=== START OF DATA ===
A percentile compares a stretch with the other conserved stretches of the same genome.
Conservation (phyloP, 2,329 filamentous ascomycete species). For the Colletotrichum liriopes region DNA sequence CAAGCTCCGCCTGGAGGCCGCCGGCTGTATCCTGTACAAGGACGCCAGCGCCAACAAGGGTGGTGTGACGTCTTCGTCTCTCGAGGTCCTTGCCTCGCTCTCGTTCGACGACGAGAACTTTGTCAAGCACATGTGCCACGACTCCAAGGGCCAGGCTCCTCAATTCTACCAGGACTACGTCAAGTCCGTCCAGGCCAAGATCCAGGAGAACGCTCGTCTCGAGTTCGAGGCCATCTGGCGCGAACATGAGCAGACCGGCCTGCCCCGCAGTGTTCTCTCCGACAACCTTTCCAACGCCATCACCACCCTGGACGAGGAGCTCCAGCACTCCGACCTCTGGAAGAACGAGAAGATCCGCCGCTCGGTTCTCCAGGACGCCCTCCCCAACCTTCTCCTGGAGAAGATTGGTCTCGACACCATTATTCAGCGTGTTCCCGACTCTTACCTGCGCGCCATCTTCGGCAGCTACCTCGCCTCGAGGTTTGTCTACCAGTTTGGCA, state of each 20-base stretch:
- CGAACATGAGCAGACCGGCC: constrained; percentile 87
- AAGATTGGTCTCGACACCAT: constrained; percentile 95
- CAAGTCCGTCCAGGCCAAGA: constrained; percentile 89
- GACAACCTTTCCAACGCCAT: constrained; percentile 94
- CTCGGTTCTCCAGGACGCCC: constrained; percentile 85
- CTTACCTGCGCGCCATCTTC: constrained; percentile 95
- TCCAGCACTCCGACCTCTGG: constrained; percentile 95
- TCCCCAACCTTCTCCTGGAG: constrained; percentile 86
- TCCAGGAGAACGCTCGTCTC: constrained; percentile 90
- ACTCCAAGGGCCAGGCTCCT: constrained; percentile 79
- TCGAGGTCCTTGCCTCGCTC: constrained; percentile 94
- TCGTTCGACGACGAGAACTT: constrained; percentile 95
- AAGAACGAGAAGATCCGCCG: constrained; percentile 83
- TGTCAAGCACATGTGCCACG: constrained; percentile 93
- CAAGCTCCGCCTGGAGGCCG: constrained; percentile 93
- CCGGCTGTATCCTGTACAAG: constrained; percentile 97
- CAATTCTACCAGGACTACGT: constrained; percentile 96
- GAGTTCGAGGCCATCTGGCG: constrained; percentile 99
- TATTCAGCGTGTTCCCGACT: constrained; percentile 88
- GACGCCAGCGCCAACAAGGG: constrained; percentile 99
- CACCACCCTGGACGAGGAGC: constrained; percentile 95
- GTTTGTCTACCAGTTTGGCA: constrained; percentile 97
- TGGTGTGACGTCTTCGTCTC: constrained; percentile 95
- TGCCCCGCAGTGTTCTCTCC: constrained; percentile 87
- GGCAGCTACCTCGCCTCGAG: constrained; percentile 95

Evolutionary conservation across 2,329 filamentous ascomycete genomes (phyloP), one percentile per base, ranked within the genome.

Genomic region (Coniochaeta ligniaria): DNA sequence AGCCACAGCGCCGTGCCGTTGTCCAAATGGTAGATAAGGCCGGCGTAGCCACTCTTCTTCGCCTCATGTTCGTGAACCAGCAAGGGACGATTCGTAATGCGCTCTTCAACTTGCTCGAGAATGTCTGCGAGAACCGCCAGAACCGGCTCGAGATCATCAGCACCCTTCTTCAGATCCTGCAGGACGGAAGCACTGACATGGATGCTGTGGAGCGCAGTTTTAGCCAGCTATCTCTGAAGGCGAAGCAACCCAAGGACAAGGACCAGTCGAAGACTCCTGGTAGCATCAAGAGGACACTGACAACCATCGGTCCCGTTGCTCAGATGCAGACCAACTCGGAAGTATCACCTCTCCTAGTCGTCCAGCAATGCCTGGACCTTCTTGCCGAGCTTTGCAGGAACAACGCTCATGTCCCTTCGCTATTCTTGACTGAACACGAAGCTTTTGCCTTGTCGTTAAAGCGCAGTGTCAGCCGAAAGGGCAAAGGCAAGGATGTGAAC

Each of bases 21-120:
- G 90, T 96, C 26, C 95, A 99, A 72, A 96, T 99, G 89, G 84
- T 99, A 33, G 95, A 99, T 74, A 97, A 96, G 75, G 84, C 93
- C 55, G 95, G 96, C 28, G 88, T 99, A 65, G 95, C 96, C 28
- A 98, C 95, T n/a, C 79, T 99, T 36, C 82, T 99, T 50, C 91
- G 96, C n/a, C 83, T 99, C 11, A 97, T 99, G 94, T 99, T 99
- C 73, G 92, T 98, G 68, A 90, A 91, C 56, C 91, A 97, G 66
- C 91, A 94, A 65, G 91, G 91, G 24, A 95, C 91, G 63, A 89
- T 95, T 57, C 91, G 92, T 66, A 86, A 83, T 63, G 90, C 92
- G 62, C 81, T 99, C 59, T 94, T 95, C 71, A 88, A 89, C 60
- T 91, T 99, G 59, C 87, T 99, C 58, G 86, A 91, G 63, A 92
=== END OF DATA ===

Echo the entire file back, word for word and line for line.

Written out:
A percentile compares a stretch with the other conserved stretches of the same genome.
Conservation (phyloP, 2,329 filamentous ascomycete species). For the Colletotrichum liriopes region DNA sequence CAAGCTCCGCCTGGAGGCCGCCGGCTGTATCCTGTACAAGGACGCCAGCGCCAACAAGGGTGGTGTGACGTCTTCGTCTCTCGAGGTCCTTGCCTCGCTCTCGTTCGACGACGAGAACTTTGTCAAGCACATGTGCCACGACTCCAAGGGCCAGGCTCCTCAATTCTACCAGGACTACGTCAAGTCCGTCCAGGCCAAGATCCAGGAGAACGCTCGTCTCGAGTTCGAGGCCATCTGGCGCGAACATGAGCAGACCGGCCTGCCCCGCAGTGTTCTCTCCGACAACCTTTCCAACGCCATCACCACCCTGGACGAGGAGCTCCAGCACTCCGACCTCTGGAAGAACGAGAAGATCCGCCGCTCGGTTCTCCAGGACGCCCTCCCCAACCTTCTCCTGGAGAAGATTGGTCTCGACACCATTATTCAGCGTGTTCCCGACTCTTACCTGCGCGCCATCTTCGGCAGCTACCTCGCCTCGAGGTTTGTCTACCAGTTTGGCA, state of each 20-base stretch:
- CGAACATGAGCAGACCGGCC: constrained; percentile 87
- AAGATTGGTCTCGACACCAT: constrained; percentile 95
- CAAGTCCGTCCAGGCCAAGA: constrained; percentile 89
- GACAACCTTTCCAACGCCAT: constrained; percentile 94
- CTCGGTTCTCCAGGACGCCC: constrained; percentile 85
- CTTACCTGCGCGCCATCTTC: constrained; percentile 95
- TCCAGCACTCCGACCTCTGG: constrained; percentile 95
- TCCCCAACCTTCTCCTGGAG: constrained; percentile 86
- TCCAGGAGAACGCTCGTCTC: constrained; percentile 90
- ACTCCAAGGGCCAGGCTCCT: constrained; percentile 79
- TCGAGGTCCTTGCCTCGCTC: constrained; percentile 94
- TCGTTCGACGACGAGAACTT: constrained; percentile 95
- AAGAACGAGAAGATCCGCCG: constrained; percentile 83
- TGTCAAGCACATGTGCCACG: constrained; percentile 93
- CAAGCTCCGCCTGGAGGCCG: constrained; percentile 93
- CCGGCTGTATCCTGTACAAG: constrained; percentile 97
- CAATTCTACCAGGACTACGT: constrained; percentile 96
- GAGTTCGAGGCCATCTGGCG: constrained; percentile 99
- TATTCAGCGTGTTCCCGACT: constrained; percentile 88
- GACGCCAGCGCCAACAAGGG: constrained; percentile 99
- CACCACCCTGGACGAGGAGC: constrained; percentile 95
- GTTTGTCTACCAGTTTGGCA: constrained; percentile 97
- TGGTGTGACGTCTTCGTCTC: constrained; percentile 95
- TGCCCCGCAGTGTTCTCTCC: constrained; percentile 87
- GGCAGCTACCTCGCCTCGAG: constrained; percentile 95

Evolutionary conservation across 2,329 filamentous ascomycete genomes (phyloP), one percentile per base, ranked within the genome.

Genomic region (Coniochaeta ligniaria): DNA sequence AGCCACAGCGCCGTGCCGTTGTCCAAATGGTAGATAAGGCCGGCGTAGCCACTCTTCTTCGCCTCATGTTCGTGAACCAGCAAGGGACGATTCGTAATGCGCTCTTCAACTTGCTCGAGAATGTCTGCGAGAACCGCCAGAACCGGCTCGAGATCATCAGCACCCTTCTTCAGATCCTGCAGGACGGAAGCACTGACATGGATGCTGTGGAGCGCAGTTTTAGCCAGCTATCTCTGAAGGCGAAGCAACCCAAGGACAAGGACCAGTCGAAGACTCCTGGTAGCATCAAGAGGACACTGACAACCATCGGTCCCGTTGCTCAGATGCAGACCAACTCGGAAGTATCACCTCTCCTAGTCGTCCAGCAATGCCTGGACCTTCTTGCCGAGCTTTGCAGGAACAACGCTCATGTCCCTTCGCTATTCTTGACTGAACACGAAGCTTTTGCCTTGTCGTTAAAGCGCAGTGTCAGCCGAAAGGGCAAAGGCAAGGATGTGAAC

Each of bases 21-120:
- G 90, T 96, C 26, C 95, A 99, A 72, A 96, T 99, G 89, G 84
- T 99, A 33, G 95, A 99, T 74, A 97, A 96, G 75, G 84, C 93
- C 55, G 95, G 96, C 28, G 88, T 99, A 65, G 95, C 96, C 28
- A 98, C 95, T n/a, C 79, T 99, T 36, C 82, T 99, T 50, C 91
- G 96, C n/a, C 83, T 99, C 11, A 97, T 99, G 94, T 99, T 99
- C 73, G 92, T 98, G 68, A 90, A 91, C 56, C 91, A 97, G 66
- C 91, A 94, A 65, G 91, G 91, G 24, A 95, C 91, G 63, A 89
- T 95, T 57, C 91, G 92, T 66, A 86, A 83, T 63, G 90, C 92
- G 62, C 81, T 99, C 59, T 94, T 95, C 71, A 88, A 89, C 60
- T 91, T 99, G 59, C 87, T 99, C 58, G 86, A 91, G 63, A 92